EU: New scheme for vocational education transfers

A voluntary scheme aimed at promoting the transferability of skills and qualifications in vocational education has been proposed by the European Commission in the hope that it will increase the number of students taking training courses in European Union countries other than their own. At present there are more than 30,000 vocational training establishments in the EU.

According to Brussels, "The number of different qualifications and procedures, even within one country, can make it difficult to transfer [qualifications and exam results] from one system, or learning context, to another."

The commission is therefore proposing a Europe-wide credit system in vocational education and training, called European Credit system for Vocational Education and Training (ECVET), to make it easier for citizens to get formal recognition of knowledge, skills and competences they have gained in one member state throughout the union.

This initiative builds on the success of the European Credit Transfer and Accumulation System (ECTS) in higher education, introduced in 1989, which has helped improve the EU-wide recognition of degree courses and course component undertaken in individual counties.

The commission said ECVET would help EU citizens move from country to country (a key aim of the EU in general) and give them "better access to lifelong learning, whether in formal, non-formal or informal contexts". '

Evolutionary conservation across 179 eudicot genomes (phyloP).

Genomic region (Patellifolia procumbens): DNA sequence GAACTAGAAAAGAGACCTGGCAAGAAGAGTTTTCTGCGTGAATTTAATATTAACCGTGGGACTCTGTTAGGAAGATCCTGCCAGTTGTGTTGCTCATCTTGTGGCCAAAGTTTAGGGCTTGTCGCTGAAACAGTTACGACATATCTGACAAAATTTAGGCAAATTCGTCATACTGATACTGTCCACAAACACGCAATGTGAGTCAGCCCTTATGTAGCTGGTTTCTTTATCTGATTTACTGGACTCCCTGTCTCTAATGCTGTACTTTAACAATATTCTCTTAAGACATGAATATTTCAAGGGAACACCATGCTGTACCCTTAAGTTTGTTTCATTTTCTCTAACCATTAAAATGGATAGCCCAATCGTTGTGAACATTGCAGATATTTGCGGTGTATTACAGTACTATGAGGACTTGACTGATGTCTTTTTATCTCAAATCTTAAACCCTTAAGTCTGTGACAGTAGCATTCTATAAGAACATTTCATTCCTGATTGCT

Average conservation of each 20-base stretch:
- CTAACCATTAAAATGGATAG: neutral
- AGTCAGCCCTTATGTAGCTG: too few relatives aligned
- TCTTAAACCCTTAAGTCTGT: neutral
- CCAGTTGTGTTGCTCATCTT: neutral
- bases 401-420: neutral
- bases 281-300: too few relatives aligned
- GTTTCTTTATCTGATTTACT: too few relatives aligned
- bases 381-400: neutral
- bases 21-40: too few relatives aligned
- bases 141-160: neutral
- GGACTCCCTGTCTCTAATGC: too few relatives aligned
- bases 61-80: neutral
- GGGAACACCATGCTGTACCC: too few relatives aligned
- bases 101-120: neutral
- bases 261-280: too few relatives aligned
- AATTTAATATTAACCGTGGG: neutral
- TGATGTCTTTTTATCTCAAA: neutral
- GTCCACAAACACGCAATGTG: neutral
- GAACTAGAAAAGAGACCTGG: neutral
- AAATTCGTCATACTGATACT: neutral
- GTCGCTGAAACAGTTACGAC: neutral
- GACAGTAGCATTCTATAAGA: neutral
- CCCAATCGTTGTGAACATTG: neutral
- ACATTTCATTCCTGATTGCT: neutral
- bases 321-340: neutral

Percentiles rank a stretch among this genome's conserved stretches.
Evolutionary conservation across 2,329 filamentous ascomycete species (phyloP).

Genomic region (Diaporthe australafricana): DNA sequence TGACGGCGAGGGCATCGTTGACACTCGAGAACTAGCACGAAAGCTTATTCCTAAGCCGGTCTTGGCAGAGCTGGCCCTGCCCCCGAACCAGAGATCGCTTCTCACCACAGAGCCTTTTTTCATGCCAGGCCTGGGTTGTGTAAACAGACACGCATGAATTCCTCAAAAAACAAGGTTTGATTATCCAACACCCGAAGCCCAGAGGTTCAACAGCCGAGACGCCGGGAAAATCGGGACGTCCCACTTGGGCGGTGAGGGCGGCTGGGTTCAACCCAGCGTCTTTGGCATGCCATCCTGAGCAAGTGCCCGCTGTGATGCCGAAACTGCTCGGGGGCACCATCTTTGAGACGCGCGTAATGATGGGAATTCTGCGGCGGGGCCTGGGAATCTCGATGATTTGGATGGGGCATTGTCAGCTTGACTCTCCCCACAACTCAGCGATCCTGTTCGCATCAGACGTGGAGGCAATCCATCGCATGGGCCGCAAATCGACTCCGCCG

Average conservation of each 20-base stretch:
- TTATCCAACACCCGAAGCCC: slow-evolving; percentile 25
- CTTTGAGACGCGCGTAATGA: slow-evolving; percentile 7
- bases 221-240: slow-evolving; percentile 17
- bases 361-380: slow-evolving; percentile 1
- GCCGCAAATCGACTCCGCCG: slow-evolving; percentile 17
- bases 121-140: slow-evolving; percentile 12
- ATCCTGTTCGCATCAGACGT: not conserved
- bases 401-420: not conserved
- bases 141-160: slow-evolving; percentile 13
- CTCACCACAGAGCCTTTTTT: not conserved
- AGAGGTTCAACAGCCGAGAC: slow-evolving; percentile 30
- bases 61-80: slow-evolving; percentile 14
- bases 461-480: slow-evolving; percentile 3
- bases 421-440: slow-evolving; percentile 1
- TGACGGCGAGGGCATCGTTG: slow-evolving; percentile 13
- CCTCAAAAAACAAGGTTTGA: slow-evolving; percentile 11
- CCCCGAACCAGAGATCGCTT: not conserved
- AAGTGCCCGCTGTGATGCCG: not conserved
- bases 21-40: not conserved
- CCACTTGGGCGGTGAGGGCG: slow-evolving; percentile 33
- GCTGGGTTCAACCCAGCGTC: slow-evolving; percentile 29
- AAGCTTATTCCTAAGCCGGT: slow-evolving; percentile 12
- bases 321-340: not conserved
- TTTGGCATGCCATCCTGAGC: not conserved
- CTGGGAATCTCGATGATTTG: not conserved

It said the scheme did not seek to replace the right of national governments to control their own education systems but would facilitate the transfer between them. Thus units of learning outcomes would be defined with an associated number of credit points and this in turn would help qualification-awarding authorities in the EU member states to translate learning outcomes and associated points acquired elsewhere into their own vocational training qualifications system.

The new scheme would be fully compatible with the European credit system in higher education and national systems in vocational education and training.

Announcing the system, Ján Figel, EU Education Commissioner, said ECVET would make it "much easier for individual trainees to complete their training courses in different training establishments and in different countries". The proposal will be submitted for approval to the European Parliament and the EU Council of Ministers. Member states will have considerable autonomy over how to operate the system according to their own rules, but there will be significant political pressure from Brussels for them to implement its broad principles.